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that happened but at the same time, a lot of calm responsiveness around the general area. lots of delays and lots of detours and people like calmly milling about. thank you very much for painting a picture there on the streets of toronto, salmaan farooqui, a journalistjoining us live. we are getting cbc tv naming the suspect as "alec minassian", a 25—year—old man. the motive is as yet unclear. nine people have lost their lives. let's take a moment to bring you up—to—date with other news. france's president, emanuel macron, has arrived at the white house on his three—day state visit to the united states. he's the first foreign leader to be given the honour since president trump came to power. the french leader said he was looking forward to a very important tour. during the state visit, we will have
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the opportunity to discuss a lot of bilateral issues and to discuss about our security, about trade and about our security, about trade and a lot of multilateral issues that are important for our countries and beyond our two countries. also making news today: huge crowds have been celebrating in the streets of yerevan, following the resignation of armenia's leader, serzh sargsyan. the prime minister stood down after eleven days of mass protest. a prominent opposition politician has said he'd hold talks with the government to ensure what he called "a transfer of power to the people". mike pompeo, donald trump's choice to be the new secretary of state, narrowly won approval from a senate committee and is expected to be confirmed by the full senate as soon as this week. republican senator paul rand changed his mind and threw his support behind the nominee saving him the embarrassment of being the first candidate not to win over the foreign relations committee. britain says it will waive citizenship test fees and provide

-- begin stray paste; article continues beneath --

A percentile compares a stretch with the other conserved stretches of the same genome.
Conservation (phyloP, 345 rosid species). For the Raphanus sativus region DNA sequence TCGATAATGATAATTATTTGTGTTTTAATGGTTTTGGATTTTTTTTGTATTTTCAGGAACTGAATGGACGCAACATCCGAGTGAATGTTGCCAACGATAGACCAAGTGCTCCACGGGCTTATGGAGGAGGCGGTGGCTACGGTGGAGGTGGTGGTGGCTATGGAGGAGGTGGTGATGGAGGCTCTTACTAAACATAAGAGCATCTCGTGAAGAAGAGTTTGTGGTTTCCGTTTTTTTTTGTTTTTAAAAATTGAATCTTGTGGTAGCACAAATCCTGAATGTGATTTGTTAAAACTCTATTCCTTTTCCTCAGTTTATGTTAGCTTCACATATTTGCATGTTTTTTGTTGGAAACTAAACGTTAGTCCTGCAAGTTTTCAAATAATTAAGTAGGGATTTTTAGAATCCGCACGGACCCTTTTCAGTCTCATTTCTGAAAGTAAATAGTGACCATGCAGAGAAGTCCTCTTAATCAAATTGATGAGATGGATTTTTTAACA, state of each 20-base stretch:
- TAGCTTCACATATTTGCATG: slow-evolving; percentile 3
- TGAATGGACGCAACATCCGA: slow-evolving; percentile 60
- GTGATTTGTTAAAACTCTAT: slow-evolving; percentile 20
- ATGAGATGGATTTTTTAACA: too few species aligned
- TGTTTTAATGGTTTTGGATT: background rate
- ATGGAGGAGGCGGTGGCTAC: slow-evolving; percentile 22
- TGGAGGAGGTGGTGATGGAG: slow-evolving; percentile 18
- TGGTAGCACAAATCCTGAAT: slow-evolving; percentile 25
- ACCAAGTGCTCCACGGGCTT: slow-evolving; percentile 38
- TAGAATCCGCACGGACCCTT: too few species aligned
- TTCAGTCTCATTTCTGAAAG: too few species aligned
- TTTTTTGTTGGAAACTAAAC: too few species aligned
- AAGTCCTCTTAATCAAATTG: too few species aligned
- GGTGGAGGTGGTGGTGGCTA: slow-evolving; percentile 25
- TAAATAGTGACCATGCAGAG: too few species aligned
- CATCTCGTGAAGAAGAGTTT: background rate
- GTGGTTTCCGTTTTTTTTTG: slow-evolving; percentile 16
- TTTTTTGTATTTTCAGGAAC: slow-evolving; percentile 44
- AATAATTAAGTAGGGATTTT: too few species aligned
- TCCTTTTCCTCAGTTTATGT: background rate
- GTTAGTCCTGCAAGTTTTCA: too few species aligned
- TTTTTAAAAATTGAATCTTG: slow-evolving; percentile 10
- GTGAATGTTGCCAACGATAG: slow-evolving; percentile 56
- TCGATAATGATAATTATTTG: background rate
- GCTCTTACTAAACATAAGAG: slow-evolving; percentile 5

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compensation to families who arrived from the caribbean after the second world war. the government has been under fire, after it emerged that tens of thousands of those known as the ‘windrush generation‘ may not enjoy full citizenship rights. a team of international scientists has discovered a small but explosive new discovery.. this is a new species of what are being dubbed "exploding ants". the canopy—dwelling insects, common in south east asia, are known for their bizarre defensive behaviour. if attacked by another ant, they will attach themselves to it and their muscles will split open. bollywood is known for its popular musicals and dramas. but bbc news has spoken to a number of actors who say it has a serious sexual harassment problem.
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actresses say they've been asked for sexual favours by men in the industry, others say they've been molested. many fear their careers and lives will be ruined if they go public. from mumbai, rajini vaidya nathan reports. these over—the—top dance routines are a staple of bollywood films. a scantily clad leading lady takes centre stage, as a group of men lust after her. on—screen, women are often seems as objects of desire, but also in real life. behind the glitz and glamour, there's a dark secret. he started telling me that, for an actress, you should be happy to have sex as and when possible. embrace your sexuality, use it. this aspiring actress asked us to conceal her identity, and we've changed her voice. like so many others, she left a small village for india's film capital, mumbai,